New Royal Society of Chemistry journals

        We now have access to a bunch more journals from the Royal Society of Chemistry (RSC). We can access most all of their journals going back atleast 10 years. Some of the added titles are the Analyst, Annual Reports Sections A, B, and C, Journal of Environmental Monitoring, Natural Product Reports, Molecular BioSystems, New Journal of Chemistry, and Soft Matter. There are many others, but those listed above are the most requested titles.

        We are currently working on a license for the archive going back to the 1800's, and we have "trial" access while the deal is being worked out.

        The records for the journals are not in the Peak catalog yet, but we should be able to have the records available within the next month.

        National Engineers Week

        You guessed it -- this week is National Engineers Week. It runs February 17-23rd.

        Tuesday, February 19, 2008

        Yet even more on the Harvard OA Plan

        Library Journal Academic Newswire -- This Week's News
        * A Shot Heard 'Round the Academic World: Harvard FAS Mandates Open Access
        * After Harvard, the Open Access Deluge?
        * Shieber: Librarians Very Involved with Harvard OA Motion

        Open Access News
        Here are some comments on the Harvard OA mandate. They are from Paul Courant at Au Courant, Jonathan Eisen at Tree of Life, and Peter Murray-Rust at The CML Blog.

        Harvard To Collect, Disseminate Scholarly Articles For Faculty
        "In a move to disseminate faculty research and scholarship more broadly, the Harvard University Faculty of Arts and Sciences voted today to give the University a worldwide license to make each faculty member's scholarly articles available and to exercise the copyright in the articles, provided that the articles are not sold for a profit...."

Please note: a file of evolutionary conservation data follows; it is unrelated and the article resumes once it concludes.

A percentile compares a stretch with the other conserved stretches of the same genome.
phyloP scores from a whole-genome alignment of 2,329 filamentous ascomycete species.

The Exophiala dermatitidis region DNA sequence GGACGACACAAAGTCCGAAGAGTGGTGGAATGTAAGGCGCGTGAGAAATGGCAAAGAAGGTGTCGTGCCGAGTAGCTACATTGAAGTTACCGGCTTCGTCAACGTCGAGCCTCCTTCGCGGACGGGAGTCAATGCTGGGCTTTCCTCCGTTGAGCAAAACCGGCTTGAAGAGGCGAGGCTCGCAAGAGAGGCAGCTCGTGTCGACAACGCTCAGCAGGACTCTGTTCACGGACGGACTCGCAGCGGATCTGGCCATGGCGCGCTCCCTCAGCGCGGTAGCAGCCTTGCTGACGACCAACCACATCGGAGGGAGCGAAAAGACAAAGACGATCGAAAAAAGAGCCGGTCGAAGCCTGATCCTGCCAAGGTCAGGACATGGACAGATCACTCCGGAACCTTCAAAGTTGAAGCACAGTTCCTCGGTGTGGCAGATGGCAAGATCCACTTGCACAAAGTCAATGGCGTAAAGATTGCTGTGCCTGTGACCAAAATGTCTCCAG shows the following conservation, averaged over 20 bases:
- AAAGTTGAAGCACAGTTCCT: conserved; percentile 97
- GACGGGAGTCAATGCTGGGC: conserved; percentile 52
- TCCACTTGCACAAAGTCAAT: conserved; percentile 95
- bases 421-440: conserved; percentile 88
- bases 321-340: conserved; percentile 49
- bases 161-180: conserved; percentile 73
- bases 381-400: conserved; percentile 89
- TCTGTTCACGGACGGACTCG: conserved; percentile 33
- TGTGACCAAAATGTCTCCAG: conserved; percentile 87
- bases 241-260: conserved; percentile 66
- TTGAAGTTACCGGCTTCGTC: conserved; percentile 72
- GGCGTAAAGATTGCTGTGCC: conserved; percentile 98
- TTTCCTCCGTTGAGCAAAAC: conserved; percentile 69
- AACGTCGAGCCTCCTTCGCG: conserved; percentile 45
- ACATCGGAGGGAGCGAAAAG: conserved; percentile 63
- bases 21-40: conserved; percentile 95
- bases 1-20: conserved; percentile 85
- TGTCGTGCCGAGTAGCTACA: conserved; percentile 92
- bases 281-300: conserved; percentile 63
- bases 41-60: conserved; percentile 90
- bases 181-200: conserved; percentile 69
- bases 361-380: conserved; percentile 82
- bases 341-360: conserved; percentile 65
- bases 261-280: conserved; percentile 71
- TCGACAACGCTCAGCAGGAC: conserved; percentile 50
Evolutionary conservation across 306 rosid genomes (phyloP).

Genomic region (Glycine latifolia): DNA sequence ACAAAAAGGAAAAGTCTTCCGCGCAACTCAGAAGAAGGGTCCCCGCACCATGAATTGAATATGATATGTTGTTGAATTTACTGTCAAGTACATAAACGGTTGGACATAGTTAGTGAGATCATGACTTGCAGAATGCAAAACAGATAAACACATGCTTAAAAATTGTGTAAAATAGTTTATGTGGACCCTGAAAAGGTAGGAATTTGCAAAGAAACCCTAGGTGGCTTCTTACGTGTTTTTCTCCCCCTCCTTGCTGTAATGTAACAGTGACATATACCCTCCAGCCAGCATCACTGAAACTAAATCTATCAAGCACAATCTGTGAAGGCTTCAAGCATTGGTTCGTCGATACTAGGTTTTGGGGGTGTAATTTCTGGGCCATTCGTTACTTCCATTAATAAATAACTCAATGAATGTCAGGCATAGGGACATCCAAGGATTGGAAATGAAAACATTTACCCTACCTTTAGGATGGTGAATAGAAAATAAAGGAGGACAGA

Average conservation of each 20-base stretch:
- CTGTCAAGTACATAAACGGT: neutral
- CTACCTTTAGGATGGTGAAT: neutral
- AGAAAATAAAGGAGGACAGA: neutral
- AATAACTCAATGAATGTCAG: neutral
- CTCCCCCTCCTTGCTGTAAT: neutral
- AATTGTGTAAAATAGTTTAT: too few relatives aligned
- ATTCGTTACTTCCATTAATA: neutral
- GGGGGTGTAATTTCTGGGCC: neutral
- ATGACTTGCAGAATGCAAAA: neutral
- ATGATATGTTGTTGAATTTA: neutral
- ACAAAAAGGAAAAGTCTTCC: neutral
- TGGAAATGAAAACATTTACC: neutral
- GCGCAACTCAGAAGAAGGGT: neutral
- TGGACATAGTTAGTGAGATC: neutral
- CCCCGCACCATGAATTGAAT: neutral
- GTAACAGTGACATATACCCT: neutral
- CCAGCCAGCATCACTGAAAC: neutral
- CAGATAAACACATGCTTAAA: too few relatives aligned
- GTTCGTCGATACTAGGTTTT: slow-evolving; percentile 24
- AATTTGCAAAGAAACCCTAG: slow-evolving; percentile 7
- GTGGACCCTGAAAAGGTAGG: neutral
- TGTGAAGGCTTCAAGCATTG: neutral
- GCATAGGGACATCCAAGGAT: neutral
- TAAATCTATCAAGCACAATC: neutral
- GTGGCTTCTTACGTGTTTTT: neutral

Friday, February 15, 2008

        A Few Thoughts on the Google Books Library Project

        "A Few Thoughts on the Google Books Library Project"
        Charles Edward Smith
        EDUCAUSE Quarterly
        Volume 31, Number 1, 2008Only by transforming knowledge contained in print to new and easily accessible digital formats can we guarantee its survival.

        A curious amount of unease surrounds Google's initiative to scan thousands of books in major research libraries and make them available online. Although I understand the concerns, I don't entirely sympathize with them. About ten years ago, while writing a dissertation, I also started research on an article that CAUSE (now EDUCAUSE) published in 1999.1 It was no easy task because the Internet at the time had just begun to show its promise. Nonetheless, performing my first real research on the Internet for that article provided a window through which I could see at least some small part of the future.

        ...

        Thursday, February 14, 2008

        2008 Horizon Report is now out

        There are six “Key Emerging Technologies” for higher education profiled in the 2008 Horizon Report. "In defining the six selected areas for 2008—grassroots video, collaboration webs, mobile broadband, data mashups, collective intelligence, and social operating systems—the project draws on an ongoing discussion among knowledgeable individuals in business, industry, and education, as well as published resources, current research and practice, and the expertise of the NMC and ELI communities. The Horizon Project’s Advisory Board probes current trends and challenges in higher education, explores possible topics for the report, and ultimately selects the technologies to be profiled."

        Wednesday, February 13, 2008

        New Models of Scholarly Communication

        Title: Talk About Talking About New Models of Scholarly Communication
        Author: Karla L. Hahn
        Journal of Electronic Publishing
        Winter 2008